Utopia in Game Design

SINGAPORE. The concept of utopia was first coined in 1516 by Sir Thomas More in his book Utopia and later opened the floodgates for the rest of the world. Then, in 1998 Aldous Huxley published his novel Brave New World, which further sparked conversation around the idea of utopia with dystopian controversies as a story about futuristic societies and the dangers of over-development. Virtual worlds in gaming became a natural testing ground for the concept in games like Assassin’s Creed and Rainbow 6 Siege.

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For instance, these games allow freedom for online players to interact socially, share user-generated content and engage with environments in juxtaposition with real-world references. In fact, virtual reality, first-player and metaverse games have evolved drastically since the beginning of the millennium, where the early score or objective-based examples like SimCity (1980) and Grand Theft Auto III (2001) are replaced by freeform games such as Roblox (2006) and Minecraft (2011).


Dubbed as “the best game of all time”, Minecraft has now garnered over 140 million players worldwide. The unconstrained capacity to share resources and visual totems, self-govern and collaborate towards the creation of desirable communes is a fantastical interpretation of utopia.

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Interesting, how ideas and their exploration manifest, Minecraft exemplifies Generation Z’s methods of navigating the philosophy of utopia. The self-building or journey game's foundational goal is to quite literally create your own utopia, and incredible freedom in how one can approach the utopian goal would be and insofar of what utopia would serve. What unfolds are modern microcosms for navigating travel, time and place both as a concept and in practical terms. We can visualize the wonder of the pursuit of perfection and perhaps also the ramifications. This is echoed with Singaporean professional gamer Lunarmetal, Glen Suryaspautra,


“To me, a utopia would be a place where my values and ideals can be reflected, accepted and shared by everyone inside... I am also of the mindset that a utopia for one can be a dystopia for another.”

It’s easy to get caught up in the ideas of wonder and grandeur but society is not simply a one-size-fits-all. When thinking of a perfect world we must keep in mind the horrors that come with the chase of utopia. To Paul Fu, Content Director at Ubisoft Singapore for games like Assassin's Creed, utopia is, “really an unachievable goal. An honorable goal — but perhaps an insurmountable one.” Good stories to him thrive off conflict, “As such, most portrayals of utopian societies in fiction are used as a form of dramatic contrast.”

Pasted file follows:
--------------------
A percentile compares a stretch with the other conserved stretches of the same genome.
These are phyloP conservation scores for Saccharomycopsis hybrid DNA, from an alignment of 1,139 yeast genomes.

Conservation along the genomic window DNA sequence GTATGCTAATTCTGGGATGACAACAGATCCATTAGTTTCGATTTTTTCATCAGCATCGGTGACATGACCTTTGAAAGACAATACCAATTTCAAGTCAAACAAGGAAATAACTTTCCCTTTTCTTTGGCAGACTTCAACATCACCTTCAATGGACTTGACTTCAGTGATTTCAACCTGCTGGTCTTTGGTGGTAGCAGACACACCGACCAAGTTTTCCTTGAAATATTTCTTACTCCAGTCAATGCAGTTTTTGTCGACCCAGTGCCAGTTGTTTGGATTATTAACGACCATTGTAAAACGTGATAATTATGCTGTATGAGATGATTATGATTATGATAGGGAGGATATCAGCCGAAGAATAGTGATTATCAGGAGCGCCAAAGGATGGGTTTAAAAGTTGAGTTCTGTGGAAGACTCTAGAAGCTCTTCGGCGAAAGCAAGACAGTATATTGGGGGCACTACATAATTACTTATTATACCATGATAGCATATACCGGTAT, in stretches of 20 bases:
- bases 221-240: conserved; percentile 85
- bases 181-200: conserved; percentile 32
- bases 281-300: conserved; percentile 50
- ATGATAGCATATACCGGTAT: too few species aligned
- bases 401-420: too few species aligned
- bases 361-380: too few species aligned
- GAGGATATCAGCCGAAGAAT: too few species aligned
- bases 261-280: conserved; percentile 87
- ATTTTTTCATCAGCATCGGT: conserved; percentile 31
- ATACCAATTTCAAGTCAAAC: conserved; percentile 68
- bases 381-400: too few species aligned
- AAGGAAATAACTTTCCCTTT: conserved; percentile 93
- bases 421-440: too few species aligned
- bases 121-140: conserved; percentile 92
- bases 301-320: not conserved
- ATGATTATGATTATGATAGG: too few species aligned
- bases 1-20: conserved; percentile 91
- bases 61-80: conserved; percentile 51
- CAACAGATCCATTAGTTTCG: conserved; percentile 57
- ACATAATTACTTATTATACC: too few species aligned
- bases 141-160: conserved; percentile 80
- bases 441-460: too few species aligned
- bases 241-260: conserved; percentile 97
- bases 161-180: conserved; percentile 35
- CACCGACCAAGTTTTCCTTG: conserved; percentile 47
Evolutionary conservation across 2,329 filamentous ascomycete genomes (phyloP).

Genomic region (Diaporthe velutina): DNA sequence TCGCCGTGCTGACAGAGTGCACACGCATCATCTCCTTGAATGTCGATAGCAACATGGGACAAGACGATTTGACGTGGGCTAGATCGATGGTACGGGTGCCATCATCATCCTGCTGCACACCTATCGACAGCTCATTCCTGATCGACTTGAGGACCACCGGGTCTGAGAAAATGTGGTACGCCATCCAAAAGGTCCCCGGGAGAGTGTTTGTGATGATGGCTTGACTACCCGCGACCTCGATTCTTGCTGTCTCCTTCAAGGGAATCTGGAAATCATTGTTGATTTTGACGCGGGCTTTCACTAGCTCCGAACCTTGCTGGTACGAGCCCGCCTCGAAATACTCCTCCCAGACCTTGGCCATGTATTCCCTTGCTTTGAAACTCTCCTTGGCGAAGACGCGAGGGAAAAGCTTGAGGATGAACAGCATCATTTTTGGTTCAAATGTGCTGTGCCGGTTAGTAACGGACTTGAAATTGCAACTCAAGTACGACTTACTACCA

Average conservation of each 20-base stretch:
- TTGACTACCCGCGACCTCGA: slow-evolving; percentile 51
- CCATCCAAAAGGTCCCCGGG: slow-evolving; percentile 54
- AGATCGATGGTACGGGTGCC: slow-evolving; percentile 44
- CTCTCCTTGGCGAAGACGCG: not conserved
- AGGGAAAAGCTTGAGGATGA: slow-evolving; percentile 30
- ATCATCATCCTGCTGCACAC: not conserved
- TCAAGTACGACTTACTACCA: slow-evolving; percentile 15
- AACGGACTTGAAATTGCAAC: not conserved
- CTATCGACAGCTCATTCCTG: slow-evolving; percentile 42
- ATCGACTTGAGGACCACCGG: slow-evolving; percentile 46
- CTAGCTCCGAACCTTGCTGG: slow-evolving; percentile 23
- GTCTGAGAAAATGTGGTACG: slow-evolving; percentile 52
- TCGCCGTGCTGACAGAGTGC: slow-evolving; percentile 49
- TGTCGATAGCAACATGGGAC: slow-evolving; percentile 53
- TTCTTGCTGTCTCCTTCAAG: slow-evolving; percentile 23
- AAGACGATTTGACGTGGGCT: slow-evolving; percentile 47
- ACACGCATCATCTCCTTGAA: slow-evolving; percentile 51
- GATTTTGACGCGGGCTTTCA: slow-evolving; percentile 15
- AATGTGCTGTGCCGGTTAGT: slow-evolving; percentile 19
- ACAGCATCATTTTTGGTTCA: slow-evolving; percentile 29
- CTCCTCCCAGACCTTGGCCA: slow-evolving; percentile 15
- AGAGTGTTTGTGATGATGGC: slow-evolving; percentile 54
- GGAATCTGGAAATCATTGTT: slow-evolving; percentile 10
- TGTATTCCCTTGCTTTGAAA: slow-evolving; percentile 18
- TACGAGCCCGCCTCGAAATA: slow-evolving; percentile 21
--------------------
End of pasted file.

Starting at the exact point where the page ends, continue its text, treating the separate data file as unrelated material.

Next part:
Such extraordinary natures of gaming, aroused the interest of digital media researcher Sophia Fang to run an ethnographic research project to explore the behaviors of players in a private server, in which expert players invited are asked to construct communal utopia of their choice. Fang discovered traits of introversion and extroversion appearing, for the former building alone as a form of escapism was the main driver and for the latter building in team servers was a tool to reinforce friendships.

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Around the same time as the COVID-19 pandemic, heated debates over the lasting effects of technological advancement in post-millennial society have surfaced. Although the ubiquitous surveillance system keeping public health in check might remind us of the dystopian totalitarian technocracy in George Orwell’s 1984. On the flip side, incorporating utopian video games into education, might be a fresh solution to the world's problems, if we believe our future leaders could thrive on such creativity and co-operative utopian values exemplified in their favorite games.


This article is from Paradigm Haus' Utopia in Game Design feature available to read in print. Get your limited edition copy here.

 

A Psychedelic Utopia in Gaming?

TEXT // Samuel Wu

OPINION. Today, the conceptual idea of Utopia within society is rooted in the wide-spread use of psychedelic drugs like LSD and Psilocybin.


Inspired by Huxley’s final novel Island (1962), psychologist Timothy Leary and spiritual guru Richard Alpert ​​conducted several university-approved experiments with psychedelics in the sixties, where test subjects reported profound realizations in spirituality and purpose. When LSD was made illegal by the US government in 1968, psychedelics made their way underground and continued to impact the “Peace and Love” hippie movements of the time.


The influence of psychedelics began to seep into the art and music scenes. One, was the free distribution of the iconic “Orange Sunshine LSD” created by The Brotherhood of Eternal Love throughout the country. Their effort was an ill-fated bid to end private property ownership through enlightenment.


While Nixon’s “War on Drugs” had effectively cracked down the spread of psychedelics, footprints of the countercultural movement continued to carry over into the more recent utopian experiments. This time around, though, with the development of brick-and-mortar communes as Freetown Christiania and Seasteading Institute appears to be either limiting or far-fetched, virtual worlds in gaming have naturally become a favorable testbed for the progressive ideals.

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